Retirement communities like Luther Village on the Park are not Long-Term Care and therefore not reliant on government funding or subject to the same pressures. That said, there are many lessons retirement communities have learned from Long-Term Care that have equipped the industry to effectively respond to secondary and tertiary waves of COVID-19:
The sector has faced staffing shortages for years due to high demand for Registered Practical Nurses (RPNs) and Personal Support Workers (PSWs). At the onset of the pandemic staff in multiple care homes had to choose one primary employer and location to reduce the risks of spreading the virus from one care community to another. This left many communities vulnerable with few staff on hand. Furthermore, staff with any COVID symptom were often unable to work, leaving their shifts vacant and unfilled.
Good News: Governments are investing money into colleges and post-secondary institutions to fund enhanced enrollment into key nursing fields to meet demand and decrease unemployment rates. Which means most communities are not only maintaining the primary location protocols for their staff, but also co-horting so that staff caring for residents primarily work with the same individuals to reduce exposure risks.
Personal Protective Equipment Crisis:
Hospitals and retirement communities around the world were faced with a critical shortage of personal protective equipment. Although most had a healthy supply on hand, this was quickly depleted when mandatory masks were required by all personnel, and the ability to replenish supplies was limited. Many communities began to see work refusals as staff felt ill-equipped to care for patients.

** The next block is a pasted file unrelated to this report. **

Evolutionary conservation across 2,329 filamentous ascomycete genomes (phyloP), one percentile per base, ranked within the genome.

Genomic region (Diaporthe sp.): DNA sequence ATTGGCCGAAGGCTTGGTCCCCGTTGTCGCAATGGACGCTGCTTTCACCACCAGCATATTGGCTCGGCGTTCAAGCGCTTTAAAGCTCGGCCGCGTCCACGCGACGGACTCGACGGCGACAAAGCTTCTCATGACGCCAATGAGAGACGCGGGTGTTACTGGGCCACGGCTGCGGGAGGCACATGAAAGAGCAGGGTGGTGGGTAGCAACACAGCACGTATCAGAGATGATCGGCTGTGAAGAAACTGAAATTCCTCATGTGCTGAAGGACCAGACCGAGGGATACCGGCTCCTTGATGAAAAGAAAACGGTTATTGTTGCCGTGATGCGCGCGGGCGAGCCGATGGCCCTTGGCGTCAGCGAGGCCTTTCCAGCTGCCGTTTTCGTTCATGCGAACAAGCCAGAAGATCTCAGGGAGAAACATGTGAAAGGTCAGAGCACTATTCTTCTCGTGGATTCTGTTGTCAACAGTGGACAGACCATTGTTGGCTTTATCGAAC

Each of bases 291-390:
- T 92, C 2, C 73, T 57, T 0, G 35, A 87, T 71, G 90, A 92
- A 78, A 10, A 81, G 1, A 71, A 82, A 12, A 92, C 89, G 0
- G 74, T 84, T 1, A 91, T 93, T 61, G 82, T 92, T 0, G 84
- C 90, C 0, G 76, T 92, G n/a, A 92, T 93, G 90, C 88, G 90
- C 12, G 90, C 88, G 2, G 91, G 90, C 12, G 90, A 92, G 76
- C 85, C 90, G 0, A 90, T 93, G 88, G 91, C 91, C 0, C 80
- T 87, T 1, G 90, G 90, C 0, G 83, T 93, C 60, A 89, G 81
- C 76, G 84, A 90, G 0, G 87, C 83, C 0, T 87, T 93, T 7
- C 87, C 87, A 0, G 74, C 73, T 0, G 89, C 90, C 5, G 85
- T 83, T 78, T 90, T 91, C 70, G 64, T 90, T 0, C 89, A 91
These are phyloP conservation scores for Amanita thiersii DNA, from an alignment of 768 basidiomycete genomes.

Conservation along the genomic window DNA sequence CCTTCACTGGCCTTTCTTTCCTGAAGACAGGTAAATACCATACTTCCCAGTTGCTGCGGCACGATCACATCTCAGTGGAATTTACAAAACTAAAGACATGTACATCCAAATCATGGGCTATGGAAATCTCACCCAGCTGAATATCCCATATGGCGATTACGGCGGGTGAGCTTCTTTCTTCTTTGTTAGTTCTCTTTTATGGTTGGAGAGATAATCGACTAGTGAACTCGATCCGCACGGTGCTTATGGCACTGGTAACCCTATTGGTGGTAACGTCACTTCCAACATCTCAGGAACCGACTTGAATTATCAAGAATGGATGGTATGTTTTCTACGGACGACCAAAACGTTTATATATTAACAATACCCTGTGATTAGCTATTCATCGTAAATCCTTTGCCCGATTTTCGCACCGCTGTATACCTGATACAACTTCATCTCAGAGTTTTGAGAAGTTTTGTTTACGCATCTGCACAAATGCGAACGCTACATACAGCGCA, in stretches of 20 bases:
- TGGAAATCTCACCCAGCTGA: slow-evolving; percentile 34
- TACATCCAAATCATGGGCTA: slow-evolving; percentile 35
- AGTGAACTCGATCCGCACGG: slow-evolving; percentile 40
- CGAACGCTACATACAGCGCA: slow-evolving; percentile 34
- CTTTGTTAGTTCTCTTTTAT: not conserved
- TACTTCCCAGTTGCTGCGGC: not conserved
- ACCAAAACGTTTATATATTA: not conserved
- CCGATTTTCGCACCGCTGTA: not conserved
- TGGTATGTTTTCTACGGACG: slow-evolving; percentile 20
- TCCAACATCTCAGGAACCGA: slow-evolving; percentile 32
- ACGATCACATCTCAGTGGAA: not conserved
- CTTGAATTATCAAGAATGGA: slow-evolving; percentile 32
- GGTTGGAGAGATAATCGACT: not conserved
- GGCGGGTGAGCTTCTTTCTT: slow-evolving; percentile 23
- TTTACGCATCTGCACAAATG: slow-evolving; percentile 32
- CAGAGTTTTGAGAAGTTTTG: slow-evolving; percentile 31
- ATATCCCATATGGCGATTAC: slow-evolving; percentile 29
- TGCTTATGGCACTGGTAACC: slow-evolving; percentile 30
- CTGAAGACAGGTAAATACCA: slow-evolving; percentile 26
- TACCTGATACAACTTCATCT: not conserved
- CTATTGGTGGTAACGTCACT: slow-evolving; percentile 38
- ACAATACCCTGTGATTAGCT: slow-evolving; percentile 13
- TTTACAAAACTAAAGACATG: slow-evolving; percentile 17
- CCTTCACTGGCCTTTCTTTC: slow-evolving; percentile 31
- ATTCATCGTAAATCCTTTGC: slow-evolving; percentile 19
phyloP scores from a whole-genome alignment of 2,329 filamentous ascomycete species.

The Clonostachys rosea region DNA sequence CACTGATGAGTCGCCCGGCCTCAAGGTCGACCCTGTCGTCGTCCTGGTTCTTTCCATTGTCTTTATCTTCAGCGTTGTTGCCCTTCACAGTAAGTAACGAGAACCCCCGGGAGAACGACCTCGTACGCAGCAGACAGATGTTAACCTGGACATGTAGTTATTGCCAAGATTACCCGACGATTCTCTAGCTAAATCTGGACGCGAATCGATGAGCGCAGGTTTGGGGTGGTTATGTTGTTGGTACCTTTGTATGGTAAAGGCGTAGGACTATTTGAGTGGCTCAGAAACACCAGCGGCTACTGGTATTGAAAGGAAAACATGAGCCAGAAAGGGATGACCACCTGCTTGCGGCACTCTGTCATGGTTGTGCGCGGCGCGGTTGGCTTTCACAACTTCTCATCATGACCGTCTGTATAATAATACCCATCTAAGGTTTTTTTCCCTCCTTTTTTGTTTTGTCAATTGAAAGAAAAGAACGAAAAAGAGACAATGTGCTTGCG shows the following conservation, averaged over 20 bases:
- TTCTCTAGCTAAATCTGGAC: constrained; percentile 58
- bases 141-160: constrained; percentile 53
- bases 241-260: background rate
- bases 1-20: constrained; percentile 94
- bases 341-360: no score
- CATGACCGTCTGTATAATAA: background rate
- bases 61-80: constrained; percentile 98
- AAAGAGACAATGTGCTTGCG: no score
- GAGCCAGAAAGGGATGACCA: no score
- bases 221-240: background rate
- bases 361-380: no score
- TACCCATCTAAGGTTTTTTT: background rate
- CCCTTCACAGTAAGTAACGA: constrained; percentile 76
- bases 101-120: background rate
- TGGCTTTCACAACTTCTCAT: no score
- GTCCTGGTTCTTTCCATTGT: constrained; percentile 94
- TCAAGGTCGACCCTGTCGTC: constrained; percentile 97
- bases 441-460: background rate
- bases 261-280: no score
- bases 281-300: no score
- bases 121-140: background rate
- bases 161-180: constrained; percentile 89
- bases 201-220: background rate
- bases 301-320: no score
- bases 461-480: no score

Good News: Many local companies have retooled their machines to accommodate the production of essential PPE. As a country, we will be less reliant on imported PPE and able to quickly source equipment when required.
Family members and friends of those living in retirement communities not only play an important social role, but they often augment the care that is offered within the community. All family support came to a halt when no visits were allowed. This was again exacerbated if the home experienced an outbreak where residents were ill and required enhanced care simultaneously.
Good News: Although visitor restrictions have now loosened, communities have developed screening practices, ongoing surveillance testing of staff and residents, universal masking policies, essential visitor practices and more to ensure visits can happen safely and regularly.
Retirement Communities have worked tirelessly to create and implement new pandemic policies, purchase new equipment, hire and train new staff and adopt best practices based on the latest research. Retirement Communities continue to offer high-quality, safe accommodations to those requiring support.